Development of a smartphone app-based intervention to promote physical activity among people living with and beyond cancer
Cancer diagnoses are increasing, and people are living for increasing numbers of years after diagnosis, so it is important that cancer survivors are supported to live well, for as long as possible. Physical activity improves the quality of life, cancer treatment side effects, and reduces risk of other comorbidities. Many cancer survivors do not meet recommended levels of physical activity and evidence-based interventions that are accessible and scalable are needed. Digital interventions could reach large proportions of the population in a cost-effective and scalable way. This thesis used mixed-methods to conduct a series of studies with the aim of developing a smartphone-app based intervention to promote physical activity in breast, prostate and colorectal cancer survivors. Study 1 showed that digital interventions have the potential to increase cancer survivors’ moderate-vigorous physical activity by 41 minutes per week, however high-quality studies are lacking. Study 2 found that up to 38% of cancer survivors are interested in internet-based and app-based health behaviour interventions. Interest is related to several sociodemographic and participant characteristics. Study 3 found that physical activity apps must acknowledge the varying needs and physical activity preferences of cancer survivors. Apps that promote walking and are recommended by members of their clinical team are favoured. Study 4 provided insight into Clinical Nurse Specialists’ perceptions of their role in physical activity promotion and showed that they are generally positive about the use of apps to complement existing physical activity promotion in cancer care. Together, these studies led to the development of an app-based physical activity intervention for cancer survivors.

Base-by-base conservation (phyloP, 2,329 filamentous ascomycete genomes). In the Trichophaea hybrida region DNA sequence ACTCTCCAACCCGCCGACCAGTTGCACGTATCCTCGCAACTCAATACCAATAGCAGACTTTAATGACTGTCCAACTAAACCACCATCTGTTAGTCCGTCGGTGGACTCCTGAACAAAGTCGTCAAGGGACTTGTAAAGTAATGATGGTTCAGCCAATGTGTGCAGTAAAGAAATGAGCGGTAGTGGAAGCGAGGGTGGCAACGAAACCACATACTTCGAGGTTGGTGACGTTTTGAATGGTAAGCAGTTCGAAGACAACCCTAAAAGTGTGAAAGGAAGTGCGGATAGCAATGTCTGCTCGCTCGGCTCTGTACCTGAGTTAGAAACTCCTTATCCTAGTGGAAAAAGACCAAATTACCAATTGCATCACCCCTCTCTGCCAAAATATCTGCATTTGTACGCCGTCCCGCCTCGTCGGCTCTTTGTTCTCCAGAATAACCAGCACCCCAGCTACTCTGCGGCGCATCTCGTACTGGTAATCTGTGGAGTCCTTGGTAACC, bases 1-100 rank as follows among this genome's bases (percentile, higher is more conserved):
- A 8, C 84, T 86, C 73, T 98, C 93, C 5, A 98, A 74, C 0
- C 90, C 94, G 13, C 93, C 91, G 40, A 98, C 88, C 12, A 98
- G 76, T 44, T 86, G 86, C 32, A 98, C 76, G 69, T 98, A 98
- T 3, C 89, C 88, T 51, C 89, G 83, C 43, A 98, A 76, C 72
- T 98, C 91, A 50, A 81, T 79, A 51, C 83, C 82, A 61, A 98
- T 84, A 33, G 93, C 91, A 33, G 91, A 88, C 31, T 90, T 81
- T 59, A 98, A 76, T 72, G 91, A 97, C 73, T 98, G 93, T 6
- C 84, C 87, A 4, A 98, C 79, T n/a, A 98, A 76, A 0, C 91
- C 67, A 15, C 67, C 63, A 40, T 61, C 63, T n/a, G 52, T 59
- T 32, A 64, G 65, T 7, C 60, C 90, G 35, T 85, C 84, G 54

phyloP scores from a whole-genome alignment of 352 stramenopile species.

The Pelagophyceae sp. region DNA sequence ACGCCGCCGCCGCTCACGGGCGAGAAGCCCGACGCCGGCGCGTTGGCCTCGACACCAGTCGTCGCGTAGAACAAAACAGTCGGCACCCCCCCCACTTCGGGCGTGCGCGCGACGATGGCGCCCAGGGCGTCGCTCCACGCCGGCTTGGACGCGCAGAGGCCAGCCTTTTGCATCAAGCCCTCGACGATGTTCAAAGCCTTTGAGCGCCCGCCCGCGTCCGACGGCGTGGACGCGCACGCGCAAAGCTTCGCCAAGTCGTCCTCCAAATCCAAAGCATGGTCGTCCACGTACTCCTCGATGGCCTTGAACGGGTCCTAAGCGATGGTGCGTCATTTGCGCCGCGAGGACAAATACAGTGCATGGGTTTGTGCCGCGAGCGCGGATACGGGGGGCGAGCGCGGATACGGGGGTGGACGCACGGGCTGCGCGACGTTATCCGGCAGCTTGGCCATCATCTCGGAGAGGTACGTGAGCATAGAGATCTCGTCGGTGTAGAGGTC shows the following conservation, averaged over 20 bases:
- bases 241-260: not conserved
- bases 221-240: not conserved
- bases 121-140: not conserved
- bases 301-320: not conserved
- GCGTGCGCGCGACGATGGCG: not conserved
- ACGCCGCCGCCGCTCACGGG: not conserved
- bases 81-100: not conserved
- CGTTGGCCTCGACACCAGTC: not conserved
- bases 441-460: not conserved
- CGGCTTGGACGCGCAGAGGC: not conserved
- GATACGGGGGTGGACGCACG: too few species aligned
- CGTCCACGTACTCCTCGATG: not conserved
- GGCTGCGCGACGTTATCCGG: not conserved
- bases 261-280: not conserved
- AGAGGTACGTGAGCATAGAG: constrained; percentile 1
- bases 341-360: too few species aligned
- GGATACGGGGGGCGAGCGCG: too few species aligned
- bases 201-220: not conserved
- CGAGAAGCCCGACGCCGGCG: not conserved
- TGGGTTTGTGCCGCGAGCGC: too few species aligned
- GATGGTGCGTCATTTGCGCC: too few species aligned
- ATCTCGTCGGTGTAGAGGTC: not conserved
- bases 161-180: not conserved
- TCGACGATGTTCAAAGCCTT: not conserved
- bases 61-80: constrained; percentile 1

Anna Roberts: Thesis link